The definition of software piracy is the "unauthorized copying or distribution of copyrighted software." While this definition may sound simple, its impact and affect are anything but. In 2008, worldwide software piracy rates rose to 41 percent, with losses estimated at $50.2 billion, according to a study by the Business Software Alliance.
Whether you purchase software from a retail store or download installation files from an Internet site, a user license, not the CD or possession of installation files, is what gives you the right to install and use the software. The license you purchase defines specific terms and conditions regarding legal use of the software, such as how many computers you may install the software on, or whether you can transfer the software to another computer. Any actions you take outside the limits of the license constitute software piracy.
Software piracy can take many forms, but one of the most common includes counterfeiting, or a licensed user making duplicate copies of the software to sell or give away, with or without providing codes to unlicensed users as a work-around to anti-piracy features. Other piracy methods include violating a license by installing software on multiple computers, software overuse on a network and students who purchase education versions of software for family members or friends.
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The impact software piracy has on software companies goes beyond the dollars and cents included in lost revenues. Software piracy costs in terms of jobs. If worldwide software piracy levels fell by 10 points over a four-year span, 600,000 jobs would become available in the IT industry, according to a January 2008 report issued by the International Data Corporation. The same study reports this 10-point reduction in software piracy levels would raise an additional $24 billion in worldwide government revenues without increasing taxes.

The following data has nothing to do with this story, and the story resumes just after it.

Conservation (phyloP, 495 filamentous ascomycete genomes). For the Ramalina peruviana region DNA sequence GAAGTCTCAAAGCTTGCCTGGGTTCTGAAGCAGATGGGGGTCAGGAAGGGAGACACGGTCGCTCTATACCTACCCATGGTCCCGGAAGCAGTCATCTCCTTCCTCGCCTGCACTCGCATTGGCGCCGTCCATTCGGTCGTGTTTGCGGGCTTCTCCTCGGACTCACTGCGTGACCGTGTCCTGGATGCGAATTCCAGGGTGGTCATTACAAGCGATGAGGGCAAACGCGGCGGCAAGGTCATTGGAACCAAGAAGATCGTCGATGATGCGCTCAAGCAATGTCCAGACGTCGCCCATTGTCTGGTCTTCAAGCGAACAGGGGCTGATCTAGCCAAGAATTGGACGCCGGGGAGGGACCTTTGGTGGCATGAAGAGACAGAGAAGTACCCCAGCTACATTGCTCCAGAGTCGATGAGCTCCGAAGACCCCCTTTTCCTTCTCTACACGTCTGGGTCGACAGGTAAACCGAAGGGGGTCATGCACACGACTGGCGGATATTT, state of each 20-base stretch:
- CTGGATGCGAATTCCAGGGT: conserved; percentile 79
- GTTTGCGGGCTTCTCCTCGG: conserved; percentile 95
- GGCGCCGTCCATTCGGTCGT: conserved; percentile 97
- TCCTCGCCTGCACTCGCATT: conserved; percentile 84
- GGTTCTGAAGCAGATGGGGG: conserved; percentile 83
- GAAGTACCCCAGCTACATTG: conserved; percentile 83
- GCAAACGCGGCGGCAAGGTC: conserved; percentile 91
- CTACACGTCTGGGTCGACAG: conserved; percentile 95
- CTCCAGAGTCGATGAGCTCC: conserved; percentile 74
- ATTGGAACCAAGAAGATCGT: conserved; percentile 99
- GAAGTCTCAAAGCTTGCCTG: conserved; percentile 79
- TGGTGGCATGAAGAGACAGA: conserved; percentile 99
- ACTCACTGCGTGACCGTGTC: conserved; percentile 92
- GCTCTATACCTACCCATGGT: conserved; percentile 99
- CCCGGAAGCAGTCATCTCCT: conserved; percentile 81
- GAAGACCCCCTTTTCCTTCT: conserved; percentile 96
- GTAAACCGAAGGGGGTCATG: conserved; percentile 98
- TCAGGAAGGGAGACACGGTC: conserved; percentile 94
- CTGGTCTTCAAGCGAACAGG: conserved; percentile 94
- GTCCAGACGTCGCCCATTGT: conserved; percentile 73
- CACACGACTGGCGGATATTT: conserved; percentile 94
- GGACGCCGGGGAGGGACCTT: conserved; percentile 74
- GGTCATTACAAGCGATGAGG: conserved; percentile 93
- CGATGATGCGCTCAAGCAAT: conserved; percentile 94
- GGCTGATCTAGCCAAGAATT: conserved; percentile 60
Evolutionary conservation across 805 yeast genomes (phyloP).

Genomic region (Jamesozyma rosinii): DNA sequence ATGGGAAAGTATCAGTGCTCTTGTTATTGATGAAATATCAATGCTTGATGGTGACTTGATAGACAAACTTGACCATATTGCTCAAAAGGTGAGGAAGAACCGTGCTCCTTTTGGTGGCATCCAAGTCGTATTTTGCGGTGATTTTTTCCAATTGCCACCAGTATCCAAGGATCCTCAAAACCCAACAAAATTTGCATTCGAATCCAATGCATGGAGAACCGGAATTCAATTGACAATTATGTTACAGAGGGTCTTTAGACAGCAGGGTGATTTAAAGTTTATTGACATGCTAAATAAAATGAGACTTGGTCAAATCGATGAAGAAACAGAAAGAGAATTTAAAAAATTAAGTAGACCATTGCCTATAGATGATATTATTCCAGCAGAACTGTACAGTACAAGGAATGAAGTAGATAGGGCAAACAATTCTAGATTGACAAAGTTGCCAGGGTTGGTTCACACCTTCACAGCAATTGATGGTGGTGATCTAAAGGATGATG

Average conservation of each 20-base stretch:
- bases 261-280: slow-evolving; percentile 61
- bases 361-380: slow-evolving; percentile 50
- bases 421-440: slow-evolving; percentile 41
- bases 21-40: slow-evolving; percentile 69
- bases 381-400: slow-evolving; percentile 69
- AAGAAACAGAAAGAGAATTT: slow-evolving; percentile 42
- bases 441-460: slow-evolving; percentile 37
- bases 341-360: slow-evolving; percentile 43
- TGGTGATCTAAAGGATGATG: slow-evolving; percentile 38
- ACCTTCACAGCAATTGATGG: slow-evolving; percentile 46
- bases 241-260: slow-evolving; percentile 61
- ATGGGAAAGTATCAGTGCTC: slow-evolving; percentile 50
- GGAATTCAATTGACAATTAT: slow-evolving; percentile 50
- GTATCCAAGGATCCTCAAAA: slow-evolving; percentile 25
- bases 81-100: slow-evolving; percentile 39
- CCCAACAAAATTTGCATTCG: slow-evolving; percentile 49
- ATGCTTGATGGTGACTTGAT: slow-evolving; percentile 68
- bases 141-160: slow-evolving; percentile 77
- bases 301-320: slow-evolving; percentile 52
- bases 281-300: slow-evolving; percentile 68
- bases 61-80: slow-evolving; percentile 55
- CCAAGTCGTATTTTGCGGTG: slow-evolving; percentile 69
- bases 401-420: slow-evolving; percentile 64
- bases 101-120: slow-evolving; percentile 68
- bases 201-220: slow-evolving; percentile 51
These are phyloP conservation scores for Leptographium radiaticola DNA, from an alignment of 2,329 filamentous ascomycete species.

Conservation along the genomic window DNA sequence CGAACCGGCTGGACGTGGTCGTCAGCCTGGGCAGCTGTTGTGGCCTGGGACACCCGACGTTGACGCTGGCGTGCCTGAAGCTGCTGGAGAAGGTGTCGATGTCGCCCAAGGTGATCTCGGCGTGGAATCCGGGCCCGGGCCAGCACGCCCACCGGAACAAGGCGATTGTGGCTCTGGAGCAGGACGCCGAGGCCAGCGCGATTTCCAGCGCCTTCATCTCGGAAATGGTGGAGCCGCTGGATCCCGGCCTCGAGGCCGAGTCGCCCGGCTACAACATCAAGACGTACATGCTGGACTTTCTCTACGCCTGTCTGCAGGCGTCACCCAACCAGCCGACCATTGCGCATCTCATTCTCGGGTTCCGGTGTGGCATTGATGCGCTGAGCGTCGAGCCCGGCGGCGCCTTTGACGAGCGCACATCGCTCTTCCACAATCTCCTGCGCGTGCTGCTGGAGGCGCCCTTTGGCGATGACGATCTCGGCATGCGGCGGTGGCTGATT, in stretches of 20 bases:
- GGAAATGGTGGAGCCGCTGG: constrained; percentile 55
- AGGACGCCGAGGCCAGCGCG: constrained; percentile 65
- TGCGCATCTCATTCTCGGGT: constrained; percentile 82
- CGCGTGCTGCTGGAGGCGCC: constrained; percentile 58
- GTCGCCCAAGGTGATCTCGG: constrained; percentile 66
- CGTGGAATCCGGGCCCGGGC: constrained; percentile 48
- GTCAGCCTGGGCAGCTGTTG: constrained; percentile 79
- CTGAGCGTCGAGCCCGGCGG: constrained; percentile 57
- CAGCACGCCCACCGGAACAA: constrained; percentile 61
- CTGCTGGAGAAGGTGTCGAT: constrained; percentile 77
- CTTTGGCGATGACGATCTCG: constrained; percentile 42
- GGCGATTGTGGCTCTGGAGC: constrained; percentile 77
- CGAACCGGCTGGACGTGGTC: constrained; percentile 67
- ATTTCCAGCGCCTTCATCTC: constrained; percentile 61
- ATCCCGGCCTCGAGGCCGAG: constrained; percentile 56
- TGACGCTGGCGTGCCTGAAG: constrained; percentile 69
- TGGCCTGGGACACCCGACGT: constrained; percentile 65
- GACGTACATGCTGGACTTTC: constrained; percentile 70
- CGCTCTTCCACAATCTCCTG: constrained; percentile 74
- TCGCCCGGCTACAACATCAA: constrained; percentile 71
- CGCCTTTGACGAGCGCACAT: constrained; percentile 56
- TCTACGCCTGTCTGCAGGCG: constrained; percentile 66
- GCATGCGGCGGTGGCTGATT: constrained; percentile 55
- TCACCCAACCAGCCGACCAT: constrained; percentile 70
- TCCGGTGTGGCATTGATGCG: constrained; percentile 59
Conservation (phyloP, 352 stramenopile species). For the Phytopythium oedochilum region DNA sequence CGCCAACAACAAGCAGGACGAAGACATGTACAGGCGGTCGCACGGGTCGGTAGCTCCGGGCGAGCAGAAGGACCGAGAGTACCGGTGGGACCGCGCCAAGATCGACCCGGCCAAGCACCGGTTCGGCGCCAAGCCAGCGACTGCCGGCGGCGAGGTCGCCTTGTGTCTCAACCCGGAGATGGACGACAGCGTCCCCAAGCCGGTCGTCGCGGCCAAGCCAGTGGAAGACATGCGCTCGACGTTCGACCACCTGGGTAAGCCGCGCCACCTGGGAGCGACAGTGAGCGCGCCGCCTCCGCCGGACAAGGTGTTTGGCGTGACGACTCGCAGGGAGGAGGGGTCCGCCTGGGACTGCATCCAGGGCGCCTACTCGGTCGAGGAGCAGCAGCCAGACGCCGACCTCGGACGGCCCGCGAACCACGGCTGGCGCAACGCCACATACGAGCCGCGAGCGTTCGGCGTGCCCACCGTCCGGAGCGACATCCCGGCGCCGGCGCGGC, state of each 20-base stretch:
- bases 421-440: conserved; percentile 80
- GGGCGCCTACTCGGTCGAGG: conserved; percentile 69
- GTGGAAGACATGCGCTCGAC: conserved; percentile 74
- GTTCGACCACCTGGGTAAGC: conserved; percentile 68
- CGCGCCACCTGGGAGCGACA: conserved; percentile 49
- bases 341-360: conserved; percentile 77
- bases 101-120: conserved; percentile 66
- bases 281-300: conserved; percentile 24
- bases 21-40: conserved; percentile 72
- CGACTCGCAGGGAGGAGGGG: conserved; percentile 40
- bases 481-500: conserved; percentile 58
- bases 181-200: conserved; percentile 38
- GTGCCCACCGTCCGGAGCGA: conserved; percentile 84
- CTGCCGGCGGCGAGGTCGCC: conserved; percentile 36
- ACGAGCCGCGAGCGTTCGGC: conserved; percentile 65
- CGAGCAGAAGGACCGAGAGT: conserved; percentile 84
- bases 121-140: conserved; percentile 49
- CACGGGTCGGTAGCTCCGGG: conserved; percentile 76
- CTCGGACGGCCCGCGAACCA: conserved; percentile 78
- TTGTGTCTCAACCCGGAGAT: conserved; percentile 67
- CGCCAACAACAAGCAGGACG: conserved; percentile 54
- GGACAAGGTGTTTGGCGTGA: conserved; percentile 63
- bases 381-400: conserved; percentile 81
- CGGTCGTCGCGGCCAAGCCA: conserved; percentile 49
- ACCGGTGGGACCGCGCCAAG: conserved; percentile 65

Buying or using pirated software has many inherent risks, not the least of which is facing legal charges. Pirated software carries with it no guarantee the program will function as it should, and in cases where it does not you can expect no support, technical or otherwise. You will not be eligible for upgrades, updates or security patches. In addition, you run the risk of damaging your reputation, as criminal prosecution becomes public record.
Software piracy is a crime. Copyright infringement laws make no distinction between one or 100 illegally copied CDs or the unauthorized sale of software installation files. If caught, you can face fines of $150,000 for each software title copied, and face criminal prosecution, fines of up to $250,000 and/or five years in jail. In addition, a business is responsible for the actions of its employees, whether it is aware of what takes place or not.